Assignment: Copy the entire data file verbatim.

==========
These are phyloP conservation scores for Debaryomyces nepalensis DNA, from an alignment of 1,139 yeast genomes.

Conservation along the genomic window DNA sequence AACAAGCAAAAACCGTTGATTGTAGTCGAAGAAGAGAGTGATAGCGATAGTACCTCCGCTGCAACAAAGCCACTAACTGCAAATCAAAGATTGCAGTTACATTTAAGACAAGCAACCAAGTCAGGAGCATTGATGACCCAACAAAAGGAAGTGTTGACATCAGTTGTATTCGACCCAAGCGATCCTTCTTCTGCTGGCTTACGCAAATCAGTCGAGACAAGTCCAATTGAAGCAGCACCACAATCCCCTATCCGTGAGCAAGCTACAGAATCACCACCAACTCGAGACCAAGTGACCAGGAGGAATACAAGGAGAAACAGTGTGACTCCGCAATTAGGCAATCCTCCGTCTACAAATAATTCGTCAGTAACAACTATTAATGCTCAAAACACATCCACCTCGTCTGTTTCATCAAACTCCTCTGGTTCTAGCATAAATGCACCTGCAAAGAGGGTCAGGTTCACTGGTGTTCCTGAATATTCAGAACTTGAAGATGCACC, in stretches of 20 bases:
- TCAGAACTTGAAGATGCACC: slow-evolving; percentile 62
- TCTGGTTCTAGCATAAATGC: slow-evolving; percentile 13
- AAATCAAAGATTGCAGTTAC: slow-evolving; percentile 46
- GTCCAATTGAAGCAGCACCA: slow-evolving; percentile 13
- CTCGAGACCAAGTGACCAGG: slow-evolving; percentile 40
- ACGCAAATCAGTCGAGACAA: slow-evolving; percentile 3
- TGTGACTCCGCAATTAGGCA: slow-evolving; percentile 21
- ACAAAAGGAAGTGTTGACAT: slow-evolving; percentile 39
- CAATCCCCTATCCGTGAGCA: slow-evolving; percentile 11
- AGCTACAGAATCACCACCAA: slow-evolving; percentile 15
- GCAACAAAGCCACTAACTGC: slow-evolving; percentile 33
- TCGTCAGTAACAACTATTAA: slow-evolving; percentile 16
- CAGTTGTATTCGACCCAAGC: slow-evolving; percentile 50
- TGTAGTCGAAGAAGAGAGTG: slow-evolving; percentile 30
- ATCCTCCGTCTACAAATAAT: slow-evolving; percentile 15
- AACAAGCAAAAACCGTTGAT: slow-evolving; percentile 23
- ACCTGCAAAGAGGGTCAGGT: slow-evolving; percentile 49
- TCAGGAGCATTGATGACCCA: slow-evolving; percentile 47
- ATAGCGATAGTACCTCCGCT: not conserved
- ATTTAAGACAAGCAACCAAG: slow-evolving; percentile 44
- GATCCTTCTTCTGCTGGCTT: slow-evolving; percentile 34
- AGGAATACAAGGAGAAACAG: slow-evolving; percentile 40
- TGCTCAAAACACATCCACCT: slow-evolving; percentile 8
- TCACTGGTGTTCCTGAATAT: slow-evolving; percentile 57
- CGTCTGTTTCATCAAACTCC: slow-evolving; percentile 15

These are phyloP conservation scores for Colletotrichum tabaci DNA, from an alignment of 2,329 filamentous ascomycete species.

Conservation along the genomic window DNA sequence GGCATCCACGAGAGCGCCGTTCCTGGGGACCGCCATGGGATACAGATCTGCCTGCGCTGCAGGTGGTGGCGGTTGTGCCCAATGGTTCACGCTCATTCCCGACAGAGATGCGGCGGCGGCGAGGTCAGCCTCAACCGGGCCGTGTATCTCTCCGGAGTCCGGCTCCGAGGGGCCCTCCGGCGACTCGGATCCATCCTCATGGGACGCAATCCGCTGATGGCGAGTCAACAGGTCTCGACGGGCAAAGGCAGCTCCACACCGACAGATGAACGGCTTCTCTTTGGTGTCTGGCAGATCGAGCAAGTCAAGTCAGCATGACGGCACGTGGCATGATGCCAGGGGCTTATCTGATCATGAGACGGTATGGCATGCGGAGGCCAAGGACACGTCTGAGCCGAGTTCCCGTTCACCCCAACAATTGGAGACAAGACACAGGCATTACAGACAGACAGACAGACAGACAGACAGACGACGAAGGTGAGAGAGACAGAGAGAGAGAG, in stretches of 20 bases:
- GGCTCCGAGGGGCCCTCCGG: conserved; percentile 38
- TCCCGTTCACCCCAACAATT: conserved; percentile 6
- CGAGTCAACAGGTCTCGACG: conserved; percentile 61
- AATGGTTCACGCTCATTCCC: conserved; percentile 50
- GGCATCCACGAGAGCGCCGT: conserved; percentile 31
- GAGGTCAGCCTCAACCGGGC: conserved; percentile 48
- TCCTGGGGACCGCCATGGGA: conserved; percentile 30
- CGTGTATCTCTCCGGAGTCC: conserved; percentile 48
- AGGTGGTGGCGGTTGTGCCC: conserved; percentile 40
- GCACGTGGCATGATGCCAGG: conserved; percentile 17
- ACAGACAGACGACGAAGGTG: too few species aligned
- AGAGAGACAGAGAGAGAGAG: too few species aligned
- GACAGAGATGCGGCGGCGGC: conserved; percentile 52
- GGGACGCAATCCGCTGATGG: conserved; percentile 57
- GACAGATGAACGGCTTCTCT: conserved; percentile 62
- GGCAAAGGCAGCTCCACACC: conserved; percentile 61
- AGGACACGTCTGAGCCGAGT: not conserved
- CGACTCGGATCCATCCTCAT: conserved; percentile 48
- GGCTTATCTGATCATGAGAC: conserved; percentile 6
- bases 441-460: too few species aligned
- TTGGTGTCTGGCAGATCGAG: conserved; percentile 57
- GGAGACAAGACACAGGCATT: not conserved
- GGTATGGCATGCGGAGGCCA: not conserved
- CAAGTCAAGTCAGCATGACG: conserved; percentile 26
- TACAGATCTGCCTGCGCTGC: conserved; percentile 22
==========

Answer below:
These are phyloP conservation scores for Debaryomyces nepalensis DNA, from an alignment of 1,139 yeast genomes.

Conservation along the genomic window DNA sequence AACAAGCAAAAACCGTTGATTGTAGTCGAAGAAGAGAGTGATAGCGATAGTACCTCCGCTGCAACAAAGCCACTAACTGCAAATCAAAGATTGCAGTTACATTTAAGACAAGCAACCAAGTCAGGAGCATTGATGACCCAACAAAAGGAAGTGTTGACATCAGTTGTATTCGACCCAAGCGATCCTTCTTCTGCTGGCTTACGCAAATCAGTCGAGACAAGTCCAATTGAAGCAGCACCACAATCCCCTATCCGTGAGCAAGCTACAGAATCACCACCAACTCGAGACCAAGTGACCAGGAGGAATACAAGGAGAAACAGTGTGACTCCGCAATTAGGCAATCCTCCGTCTACAAATAATTCGTCAGTAACAACTATTAATGCTCAAAACACATCCACCTCGTCTGTTTCATCAAACTCCTCTGGTTCTAGCATAAATGCACCTGCAAAGAGGGTCAGGTTCACTGGTGTTCCTGAATATTCAGAACTTGAAGATGCACC, in stretches of 20 bases:
- TCAGAACTTGAAGATGCACC: slow-evolving; percentile 62
- TCTGGTTCTAGCATAAATGC: slow-evolving; percentile 13
- AAATCAAAGATTGCAGTTAC: slow-evolving; percentile 46
- GTCCAATTGAAGCAGCACCA: slow-evolving; percentile 13
- CTCGAGACCAAGTGACCAGG: slow-evolving; percentile 40
- ACGCAAATCAGTCGAGACAA: slow-evolving; percentile 3
- TGTGACTCCGCAATTAGGCA: slow-evolving; percentile 21
- ACAAAAGGAAGTGTTGACAT: slow-evolving; percentile 39
- CAATCCCCTATCCGTGAGCA: slow-evolving; percentile 11
- AGCTACAGAATCACCACCAA: slow-evolving; percentile 15
- GCAACAAAGCCACTAACTGC: slow-evolving; percentile 33
- TCGTCAGTAACAACTATTAA: slow-evolving; percentile 16
- CAGTTGTATTCGACCCAAGC: slow-evolving; percentile 50
- TGTAGTCGAAGAAGAGAGTG: slow-evolving; percentile 30
- ATCCTCCGTCTACAAATAAT: slow-evolving; percentile 15
- AACAAGCAAAAACCGTTGAT: slow-evolving; percentile 23
- ACCTGCAAAGAGGGTCAGGT: slow-evolving; percentile 49
- TCAGGAGCATTGATGACCCA: slow-evolving; percentile 47
- ATAGCGATAGTACCTCCGCT: not conserved
- ATTTAAGACAAGCAACCAAG: slow-evolving; percentile 44
- GATCCTTCTTCTGCTGGCTT: slow-evolving; percentile 34
- AGGAATACAAGGAGAAACAG: slow-evolving; percentile 40
- TGCTCAAAACACATCCACCT: slow-evolving; percentile 8
- TCACTGGTGTTCCTGAATAT: slow-evolving; percentile 57
- CGTCTGTTTCATCAAACTCC: slow-evolving; percentile 15

These are phyloP conservation scores for Colletotrichum tabaci DNA, from an alignment of 2,329 filamentous ascomycete species.

Conservation along the genomic window DNA sequence GGCATCCACGAGAGCGCCGTTCCTGGGGACCGCCATGGGATACAGATCTGCCTGCGCTGCAGGTGGTGGCGGTTGTGCCCAATGGTTCACGCTCATTCCCGACAGAGATGCGGCGGCGGCGAGGTCAGCCTCAACCGGGCCGTGTATCTCTCCGGAGTCCGGCTCCGAGGGGCCCTCCGGCGACTCGGATCCATCCTCATGGGACGCAATCCGCTGATGGCGAGTCAACAGGTCTCGACGGGCAAAGGCAGCTCCACACCGACAGATGAACGGCTTCTCTTTGGTGTCTGGCAGATCGAGCAAGTCAAGTCAGCATGACGGCACGTGGCATGATGCCAGGGGCTTATCTGATCATGAGACGGTATGGCATGCGGAGGCCAAGGACACGTCTGAGCCGAGTTCCCGTTCACCCCAACAATTGGAGACAAGACACAGGCATTACAGACAGACAGACAGACAGACAGACAGACGACGAAGGTGAGAGAGACAGAGAGAGAGAG, in stretches of 20 bases:
- GGCTCCGAGGGGCCCTCCGG: conserved; percentile 38
- TCCCGTTCACCCCAACAATT: conserved; percentile 6
- CGAGTCAACAGGTCTCGACG: conserved; percentile 61
- AATGGTTCACGCTCATTCCC: conserved; percentile 50
- GGCATCCACGAGAGCGCCGT: conserved; percentile 31
- GAGGTCAGCCTCAACCGGGC: conserved; percentile 48
- TCCTGGGGACCGCCATGGGA: conserved; percentile 30
- CGTGTATCTCTCCGGAGTCC: conserved; percentile 48
- AGGTGGTGGCGGTTGTGCCC: conserved; percentile 40
- GCACGTGGCATGATGCCAGG: conserved; percentile 17
- ACAGACAGACGACGAAGGTG: too few species aligned
- AGAGAGACAGAGAGAGAGAG: too few species aligned
- GACAGAGATGCGGCGGCGGC: conserved; percentile 52
- GGGACGCAATCCGCTGATGG: conserved; percentile 57
- GACAGATGAACGGCTTCTCT: conserved; percentile 62
- GGCAAAGGCAGCTCCACACC: conserved; percentile 61
- AGGACACGTCTGAGCCGAGT: not conserved
- CGACTCGGATCCATCCTCAT: conserved; percentile 48
- GGCTTATCTGATCATGAGAC: conserved; percentile 6
- bases 441-460: too few species aligned
- TTGGTGTCTGGCAGATCGAG: conserved; percentile 57
- GGAGACAAGACACAGGCATT: not conserved
- GGTATGGCATGCGGAGGCCA: not conserved
- CAAGTCAAGTCAGCATGACG: conserved; percentile 26
- TACAGATCTGCCTGCGCTGC: conserved; percentile 22